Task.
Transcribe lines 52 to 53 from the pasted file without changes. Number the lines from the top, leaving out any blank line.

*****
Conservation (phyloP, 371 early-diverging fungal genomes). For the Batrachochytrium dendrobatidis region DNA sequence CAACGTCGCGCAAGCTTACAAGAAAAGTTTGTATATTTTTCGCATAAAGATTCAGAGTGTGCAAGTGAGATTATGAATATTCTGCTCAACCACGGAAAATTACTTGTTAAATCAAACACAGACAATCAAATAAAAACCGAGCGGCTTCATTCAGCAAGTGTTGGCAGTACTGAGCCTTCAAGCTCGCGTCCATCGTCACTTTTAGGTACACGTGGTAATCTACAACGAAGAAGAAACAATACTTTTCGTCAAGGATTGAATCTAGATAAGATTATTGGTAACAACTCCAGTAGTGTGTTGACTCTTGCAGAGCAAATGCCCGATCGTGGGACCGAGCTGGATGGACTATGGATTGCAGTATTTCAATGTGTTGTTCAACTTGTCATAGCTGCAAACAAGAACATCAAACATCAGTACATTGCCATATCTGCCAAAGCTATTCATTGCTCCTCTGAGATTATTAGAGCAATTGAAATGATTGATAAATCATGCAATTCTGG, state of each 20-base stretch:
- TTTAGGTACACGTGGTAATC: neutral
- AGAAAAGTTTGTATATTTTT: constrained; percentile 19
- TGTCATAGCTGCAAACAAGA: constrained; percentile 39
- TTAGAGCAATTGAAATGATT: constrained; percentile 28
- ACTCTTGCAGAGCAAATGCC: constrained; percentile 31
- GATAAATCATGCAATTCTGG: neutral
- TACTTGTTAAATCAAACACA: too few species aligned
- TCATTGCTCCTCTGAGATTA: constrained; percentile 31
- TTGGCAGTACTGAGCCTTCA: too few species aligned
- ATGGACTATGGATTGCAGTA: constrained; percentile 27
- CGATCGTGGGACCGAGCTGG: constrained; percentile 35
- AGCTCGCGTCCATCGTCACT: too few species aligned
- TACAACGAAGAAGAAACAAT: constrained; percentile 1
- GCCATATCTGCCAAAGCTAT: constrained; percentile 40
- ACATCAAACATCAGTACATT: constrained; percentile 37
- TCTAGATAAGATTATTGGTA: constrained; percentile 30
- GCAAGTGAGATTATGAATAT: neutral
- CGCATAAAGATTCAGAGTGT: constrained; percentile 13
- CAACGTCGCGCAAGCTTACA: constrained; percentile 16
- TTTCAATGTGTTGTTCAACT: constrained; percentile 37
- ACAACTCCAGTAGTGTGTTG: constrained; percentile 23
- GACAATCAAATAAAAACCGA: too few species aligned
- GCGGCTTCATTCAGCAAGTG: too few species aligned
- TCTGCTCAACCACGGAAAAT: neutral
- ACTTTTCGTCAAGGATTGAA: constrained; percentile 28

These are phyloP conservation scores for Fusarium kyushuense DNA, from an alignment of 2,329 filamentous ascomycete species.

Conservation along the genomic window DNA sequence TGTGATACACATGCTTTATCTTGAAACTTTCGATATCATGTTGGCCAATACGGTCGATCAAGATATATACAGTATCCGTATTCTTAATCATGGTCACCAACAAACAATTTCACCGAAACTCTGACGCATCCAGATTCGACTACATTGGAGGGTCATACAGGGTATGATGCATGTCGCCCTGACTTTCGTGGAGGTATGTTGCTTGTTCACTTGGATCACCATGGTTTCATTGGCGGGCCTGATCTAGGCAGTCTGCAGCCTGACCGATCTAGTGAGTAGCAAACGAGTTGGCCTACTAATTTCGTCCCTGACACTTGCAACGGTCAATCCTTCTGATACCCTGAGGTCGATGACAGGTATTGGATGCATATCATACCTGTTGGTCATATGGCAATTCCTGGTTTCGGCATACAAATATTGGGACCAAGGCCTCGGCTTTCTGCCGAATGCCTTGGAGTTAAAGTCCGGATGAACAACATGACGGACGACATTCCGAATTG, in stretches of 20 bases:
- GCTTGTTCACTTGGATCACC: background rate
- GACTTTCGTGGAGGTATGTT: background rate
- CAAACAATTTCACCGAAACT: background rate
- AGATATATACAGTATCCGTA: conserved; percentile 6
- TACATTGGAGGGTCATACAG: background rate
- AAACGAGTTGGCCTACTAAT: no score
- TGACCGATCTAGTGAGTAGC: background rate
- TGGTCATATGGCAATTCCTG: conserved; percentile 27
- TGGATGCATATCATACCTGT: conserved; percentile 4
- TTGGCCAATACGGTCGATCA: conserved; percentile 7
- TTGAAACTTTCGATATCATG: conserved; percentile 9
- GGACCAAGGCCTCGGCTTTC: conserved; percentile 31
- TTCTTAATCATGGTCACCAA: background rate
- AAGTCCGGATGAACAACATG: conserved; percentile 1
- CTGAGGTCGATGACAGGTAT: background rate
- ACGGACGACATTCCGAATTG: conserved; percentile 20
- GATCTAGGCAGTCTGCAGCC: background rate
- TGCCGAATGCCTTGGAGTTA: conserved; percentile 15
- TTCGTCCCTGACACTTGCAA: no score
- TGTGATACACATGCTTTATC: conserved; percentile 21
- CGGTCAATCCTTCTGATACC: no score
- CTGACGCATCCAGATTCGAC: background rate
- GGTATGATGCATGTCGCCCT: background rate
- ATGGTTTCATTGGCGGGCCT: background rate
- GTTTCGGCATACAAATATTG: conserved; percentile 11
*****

- ATGGTTTCATTGGCGGGCCT: background rate
- GTTTCGGCATACAAATATTG: conserved; percentile 11